I love cooking fish – as most of my close friends know I am a huge sushi fan, and some of my favorite meals have centered around yummy slabs of salmon or tuna… But for this dinner I wanted to cook a less fatty, sleeker white fish. First I thought I would make a sea bass with beurre blanc, but once I got to the store I realized that wild halibut was fresh and in season. So I picked out eight great fillets for eight great friends whose company I really enjoy.

I shortly realized that I never really cooked halibut the way I envisioned it done for this dinner party. I’ve  made a few good recipes before including Halibut with Cabbage and Shitake Mushrooms and Halibut crusted with herbs and nuts, but I really wanted to make something new – something that would be exciting for me as well as for my guests. So a few days before our dinner I experimented and just took a few of my favorite flavors and tried to imagine what would put a Mediterranean twist to cooking this fish. And here we are:

Pan Roasted Halibut

Pan Roasted Halibut


Combine in a bowl:

3 tbsp Olive Oil

Juice of 1 Lemon

1 tsp of Capers

Chopped Mint

½ Thin sliced Jalapeno

2 Rosemary twigs

2 tsp of white balsamic vinegar

½ tsp honey

Salt & pepper to taste

To Do’s

I marinated the fish in this dressing for a few hours.

First time I made this fish I enclosed it in parchment paper and baked it to perfection for 12 minutes. But for our dinner, I wanted more of a classic presentation, so I first seared the fish in a dash of oil on one side to get a golden crust, then finished it in the oven on a bed of fresh fennel. I enjoyed the more tangy flavors of jalapeno and capers working together with the earthy rosemary and the bright and fresh mint. Carl made perfect cous-cous to go along the fish, which we put on a bed of simply boiled (about five minutes) swiss-chard.

Here are a few more pictures from our dinner:

Cous Cous by Carl Mindling

Cous Cous by Carl Mindling

Zucchini with olives and mint

Zucchini with olives and mint

Tomato, Olives and Mozzarella Skewers by Carl Mindling

Tomato, Olives and Mozzarella Skewers by Carl Mindling

Tips & Tricks:

Before searing the fish, make sure to remove it from the sauce and pat it dry. Fish must be dry when it hits the pan, otherwise it won’t sear.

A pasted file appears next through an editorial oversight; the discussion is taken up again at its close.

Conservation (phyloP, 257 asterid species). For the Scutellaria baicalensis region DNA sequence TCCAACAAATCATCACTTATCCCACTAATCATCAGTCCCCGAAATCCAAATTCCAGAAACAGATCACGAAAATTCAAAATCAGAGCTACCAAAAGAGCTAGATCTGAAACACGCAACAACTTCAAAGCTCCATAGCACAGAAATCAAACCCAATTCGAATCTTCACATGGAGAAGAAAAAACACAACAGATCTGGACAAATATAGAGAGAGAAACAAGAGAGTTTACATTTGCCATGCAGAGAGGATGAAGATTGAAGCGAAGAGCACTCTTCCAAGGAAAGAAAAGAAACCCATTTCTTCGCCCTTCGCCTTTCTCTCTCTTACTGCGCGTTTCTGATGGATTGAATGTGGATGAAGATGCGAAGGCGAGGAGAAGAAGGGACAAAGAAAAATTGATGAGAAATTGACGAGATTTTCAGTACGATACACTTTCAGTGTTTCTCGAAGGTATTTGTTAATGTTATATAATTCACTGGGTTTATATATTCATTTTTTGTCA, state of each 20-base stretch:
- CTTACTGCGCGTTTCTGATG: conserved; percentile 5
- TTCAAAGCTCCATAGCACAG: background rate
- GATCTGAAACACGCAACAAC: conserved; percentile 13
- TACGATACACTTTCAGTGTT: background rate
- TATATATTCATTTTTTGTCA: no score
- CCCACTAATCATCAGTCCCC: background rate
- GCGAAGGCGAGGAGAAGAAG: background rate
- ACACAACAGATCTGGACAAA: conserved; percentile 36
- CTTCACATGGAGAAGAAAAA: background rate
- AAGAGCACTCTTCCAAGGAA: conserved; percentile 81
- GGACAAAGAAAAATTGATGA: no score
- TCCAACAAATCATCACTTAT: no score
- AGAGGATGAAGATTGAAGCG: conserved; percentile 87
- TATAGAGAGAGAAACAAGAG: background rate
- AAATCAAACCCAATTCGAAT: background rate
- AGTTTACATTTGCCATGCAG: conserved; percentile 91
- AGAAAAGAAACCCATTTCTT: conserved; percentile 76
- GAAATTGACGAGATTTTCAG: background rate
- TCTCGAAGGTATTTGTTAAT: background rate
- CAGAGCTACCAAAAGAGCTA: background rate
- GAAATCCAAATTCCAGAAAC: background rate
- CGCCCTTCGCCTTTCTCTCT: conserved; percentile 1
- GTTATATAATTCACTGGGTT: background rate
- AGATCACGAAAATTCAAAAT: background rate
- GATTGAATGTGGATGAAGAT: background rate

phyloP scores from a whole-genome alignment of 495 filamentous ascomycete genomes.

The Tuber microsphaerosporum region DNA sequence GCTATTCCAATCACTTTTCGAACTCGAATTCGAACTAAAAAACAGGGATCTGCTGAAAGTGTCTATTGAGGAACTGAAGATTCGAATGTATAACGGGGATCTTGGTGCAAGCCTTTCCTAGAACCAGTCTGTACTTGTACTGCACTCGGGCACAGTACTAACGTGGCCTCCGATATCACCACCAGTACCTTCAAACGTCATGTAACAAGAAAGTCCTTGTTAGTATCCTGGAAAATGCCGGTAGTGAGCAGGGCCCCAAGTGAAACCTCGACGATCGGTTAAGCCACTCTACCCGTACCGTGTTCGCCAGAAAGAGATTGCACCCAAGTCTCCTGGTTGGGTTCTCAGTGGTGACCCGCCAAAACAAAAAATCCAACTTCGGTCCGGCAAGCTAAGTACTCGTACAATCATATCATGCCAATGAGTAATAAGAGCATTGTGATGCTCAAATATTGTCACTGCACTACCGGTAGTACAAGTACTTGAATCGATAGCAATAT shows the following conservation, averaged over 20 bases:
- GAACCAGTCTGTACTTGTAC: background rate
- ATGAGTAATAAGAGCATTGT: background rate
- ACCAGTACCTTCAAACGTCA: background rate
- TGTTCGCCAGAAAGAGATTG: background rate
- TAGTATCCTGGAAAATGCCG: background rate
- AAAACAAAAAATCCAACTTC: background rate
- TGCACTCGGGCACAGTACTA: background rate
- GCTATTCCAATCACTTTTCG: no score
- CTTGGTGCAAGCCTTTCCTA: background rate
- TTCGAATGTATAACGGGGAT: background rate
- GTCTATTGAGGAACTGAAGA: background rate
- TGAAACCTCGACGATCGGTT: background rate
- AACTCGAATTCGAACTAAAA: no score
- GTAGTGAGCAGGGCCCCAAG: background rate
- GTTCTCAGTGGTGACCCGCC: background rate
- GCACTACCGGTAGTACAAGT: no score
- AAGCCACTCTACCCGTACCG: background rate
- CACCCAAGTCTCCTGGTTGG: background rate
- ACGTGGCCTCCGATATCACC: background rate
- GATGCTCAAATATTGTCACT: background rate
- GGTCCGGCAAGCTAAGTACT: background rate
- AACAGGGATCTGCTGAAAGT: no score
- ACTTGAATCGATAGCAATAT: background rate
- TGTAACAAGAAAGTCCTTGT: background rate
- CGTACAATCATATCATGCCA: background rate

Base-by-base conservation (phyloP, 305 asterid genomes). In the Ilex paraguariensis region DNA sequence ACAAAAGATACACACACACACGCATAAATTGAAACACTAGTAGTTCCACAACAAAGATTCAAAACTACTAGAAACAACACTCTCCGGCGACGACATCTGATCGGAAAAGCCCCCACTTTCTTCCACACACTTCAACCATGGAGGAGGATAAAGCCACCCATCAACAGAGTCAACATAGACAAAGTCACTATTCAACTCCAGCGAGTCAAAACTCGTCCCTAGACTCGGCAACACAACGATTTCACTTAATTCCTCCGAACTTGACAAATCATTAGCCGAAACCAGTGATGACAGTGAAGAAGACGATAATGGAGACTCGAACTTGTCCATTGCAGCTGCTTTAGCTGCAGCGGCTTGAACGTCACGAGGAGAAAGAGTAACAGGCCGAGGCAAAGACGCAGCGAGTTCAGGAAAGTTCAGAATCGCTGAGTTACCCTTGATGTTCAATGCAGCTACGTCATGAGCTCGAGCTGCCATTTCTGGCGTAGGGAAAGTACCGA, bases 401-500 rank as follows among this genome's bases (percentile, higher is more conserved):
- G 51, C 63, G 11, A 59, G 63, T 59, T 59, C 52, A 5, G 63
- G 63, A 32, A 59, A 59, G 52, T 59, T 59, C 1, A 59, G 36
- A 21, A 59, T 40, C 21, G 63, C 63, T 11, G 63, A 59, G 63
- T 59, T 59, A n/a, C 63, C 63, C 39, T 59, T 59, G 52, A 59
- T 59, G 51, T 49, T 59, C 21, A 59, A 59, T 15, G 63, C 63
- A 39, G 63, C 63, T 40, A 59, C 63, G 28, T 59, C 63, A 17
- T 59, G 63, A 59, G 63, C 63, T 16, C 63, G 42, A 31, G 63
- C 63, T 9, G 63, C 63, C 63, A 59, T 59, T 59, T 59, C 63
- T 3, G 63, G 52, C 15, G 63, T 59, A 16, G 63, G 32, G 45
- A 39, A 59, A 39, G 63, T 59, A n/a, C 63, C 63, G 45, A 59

Make sure the pan is perfectly preheated; otherwise the fish will stick to the pan. I used my All-Clad copper-core saute pan to really control the temperature, and not overcook the fish so I could get a crispier edge. Cast iron skillets will give a slightly moister but equally great feel to the fish. Please spare the fish and your guests the torture of non-stick pans!

Sear on just one side for 3-5 minutes and bake at 450 for 7-8 minutes, its better to undercook, then overcook the fish.

I use grape seed oil for searing because it has least flavor of all oils, has one of highest heat indexes and doesn’t flavor the fish too much (as it will occur with olive oil)

Swiss-Chard: Boil water, add teaspoon on salt and add chard. Boil for 5 minutes, remove, drain access water and season with a splash of fresh squeezed lemon juice, a dash of olive oil, salt pepper.


Zucchini Fritters with Cheese

February 20th, 2010

I came across a version of these fritters in one of the Italian cook books I have at the house and gave it a try primarily because it seemed like a quick, fun recipe to make and I had all the ingredients on hand. (Which is basically just zucchini and cheese!) I came up with a sauce for it, which to me made this already perfect dish even better. Over the past few months I have been playing around with it, adding this and that, substituting things and trying to perfect it. Here is one of the best variations I came up with. These are perfect as appetizers, party food or just snacks.

Zucchini Fritters

Zucchini Fritters

Method: Sauté, pan fry


2 eggs

½ cup flour

½ cup breadcrumbs (panko or Japanese breadcrumbs seem to work best)

1-2 Tbsp Parsley

2 Tbsp Parmesan cheese

3 Tbsp fresh Ricotta cheese

2 Medium Zucchini

Salt and pepper


2 Tbsp Mayo

1 ½ Tbsp Sour Cream (you can skip that and add more mayo instead)